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Asia Pacific

Korea and Japan Clash Over History and Law

South Korea and Japan, two of America’s closest allies, are tumbling into a dangerous economic-diplomatic war over a South Korean Supreme Court decision that ordered Japanese corporations to compensate Korean forced-labor victims from World War II. At the heart of the dispute is a legal disagreement over a 1965 treaty that triggers centuries of bad blood and spiritual animosity between the two countries.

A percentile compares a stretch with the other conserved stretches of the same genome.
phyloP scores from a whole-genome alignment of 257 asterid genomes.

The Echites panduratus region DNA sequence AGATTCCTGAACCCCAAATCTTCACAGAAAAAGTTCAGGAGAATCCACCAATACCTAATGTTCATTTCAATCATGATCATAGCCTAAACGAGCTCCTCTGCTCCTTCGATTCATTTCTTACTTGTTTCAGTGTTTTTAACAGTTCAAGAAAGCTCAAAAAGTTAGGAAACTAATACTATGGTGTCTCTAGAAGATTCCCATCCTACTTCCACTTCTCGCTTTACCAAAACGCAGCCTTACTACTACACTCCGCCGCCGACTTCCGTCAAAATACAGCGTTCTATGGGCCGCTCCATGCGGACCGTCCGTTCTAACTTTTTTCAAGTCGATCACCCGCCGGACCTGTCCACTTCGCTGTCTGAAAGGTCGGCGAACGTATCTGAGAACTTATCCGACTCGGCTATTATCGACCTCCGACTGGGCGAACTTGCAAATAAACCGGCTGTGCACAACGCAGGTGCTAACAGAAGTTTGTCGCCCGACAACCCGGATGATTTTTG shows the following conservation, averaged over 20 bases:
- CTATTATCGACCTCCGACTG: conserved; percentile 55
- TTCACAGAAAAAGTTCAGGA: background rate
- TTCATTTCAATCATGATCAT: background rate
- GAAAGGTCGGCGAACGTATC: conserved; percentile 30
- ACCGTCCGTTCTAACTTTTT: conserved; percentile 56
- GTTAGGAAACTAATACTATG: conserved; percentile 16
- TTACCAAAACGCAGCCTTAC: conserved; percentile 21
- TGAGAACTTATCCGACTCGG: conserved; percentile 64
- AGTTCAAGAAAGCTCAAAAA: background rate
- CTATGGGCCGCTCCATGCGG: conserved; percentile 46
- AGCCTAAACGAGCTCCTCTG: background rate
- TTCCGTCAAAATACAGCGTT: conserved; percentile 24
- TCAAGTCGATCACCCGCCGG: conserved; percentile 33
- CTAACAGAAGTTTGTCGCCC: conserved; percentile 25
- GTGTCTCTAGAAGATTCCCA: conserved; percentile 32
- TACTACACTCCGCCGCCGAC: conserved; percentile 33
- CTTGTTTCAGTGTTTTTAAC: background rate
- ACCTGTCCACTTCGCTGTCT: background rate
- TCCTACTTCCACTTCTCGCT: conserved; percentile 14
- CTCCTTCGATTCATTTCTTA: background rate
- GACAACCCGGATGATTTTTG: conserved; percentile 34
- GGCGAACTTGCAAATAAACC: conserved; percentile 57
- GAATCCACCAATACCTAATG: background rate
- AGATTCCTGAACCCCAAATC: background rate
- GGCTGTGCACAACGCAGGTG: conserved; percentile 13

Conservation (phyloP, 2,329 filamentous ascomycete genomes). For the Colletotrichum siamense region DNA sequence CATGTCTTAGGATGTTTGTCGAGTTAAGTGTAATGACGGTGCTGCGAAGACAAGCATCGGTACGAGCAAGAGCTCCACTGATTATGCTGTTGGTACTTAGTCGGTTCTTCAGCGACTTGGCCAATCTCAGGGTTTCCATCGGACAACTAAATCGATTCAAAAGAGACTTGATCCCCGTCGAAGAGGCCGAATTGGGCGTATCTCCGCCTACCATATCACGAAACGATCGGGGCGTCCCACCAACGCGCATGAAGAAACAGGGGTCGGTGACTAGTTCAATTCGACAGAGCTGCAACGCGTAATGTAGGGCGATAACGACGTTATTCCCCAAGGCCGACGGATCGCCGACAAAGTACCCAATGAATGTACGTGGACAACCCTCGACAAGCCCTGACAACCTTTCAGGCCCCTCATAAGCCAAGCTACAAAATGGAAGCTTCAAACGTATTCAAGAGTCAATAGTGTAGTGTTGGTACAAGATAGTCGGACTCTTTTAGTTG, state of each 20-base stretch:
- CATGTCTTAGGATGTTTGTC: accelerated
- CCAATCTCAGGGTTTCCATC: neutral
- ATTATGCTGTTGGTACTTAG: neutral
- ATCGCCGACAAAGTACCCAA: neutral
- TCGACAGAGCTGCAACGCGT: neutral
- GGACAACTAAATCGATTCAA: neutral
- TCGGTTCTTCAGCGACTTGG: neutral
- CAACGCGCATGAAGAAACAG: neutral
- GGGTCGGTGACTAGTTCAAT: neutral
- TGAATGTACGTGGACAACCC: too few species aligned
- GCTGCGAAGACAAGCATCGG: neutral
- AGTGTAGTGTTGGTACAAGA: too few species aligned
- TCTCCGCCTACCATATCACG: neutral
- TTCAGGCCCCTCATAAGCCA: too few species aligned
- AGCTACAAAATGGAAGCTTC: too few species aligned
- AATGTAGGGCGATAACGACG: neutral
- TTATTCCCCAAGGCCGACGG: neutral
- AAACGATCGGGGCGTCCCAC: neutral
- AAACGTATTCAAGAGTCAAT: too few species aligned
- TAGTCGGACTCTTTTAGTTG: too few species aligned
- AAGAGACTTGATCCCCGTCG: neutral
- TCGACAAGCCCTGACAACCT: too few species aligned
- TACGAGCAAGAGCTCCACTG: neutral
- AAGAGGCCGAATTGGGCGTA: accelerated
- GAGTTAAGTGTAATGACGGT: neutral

Asia Pacific

Japan’s Evolving Position on the Use of Force in Collective Self-Defense

The Japanese Constitution was long understood as prohibiting the exercise of international law’s right of collective self-defense under all circumstances. Until just a few years ago, the government’s view had been that the Constitution’s war-renouncing clause, Article 9, permitted only the use of minimum necessary force to defend the territory and population of Japan—not other countries.

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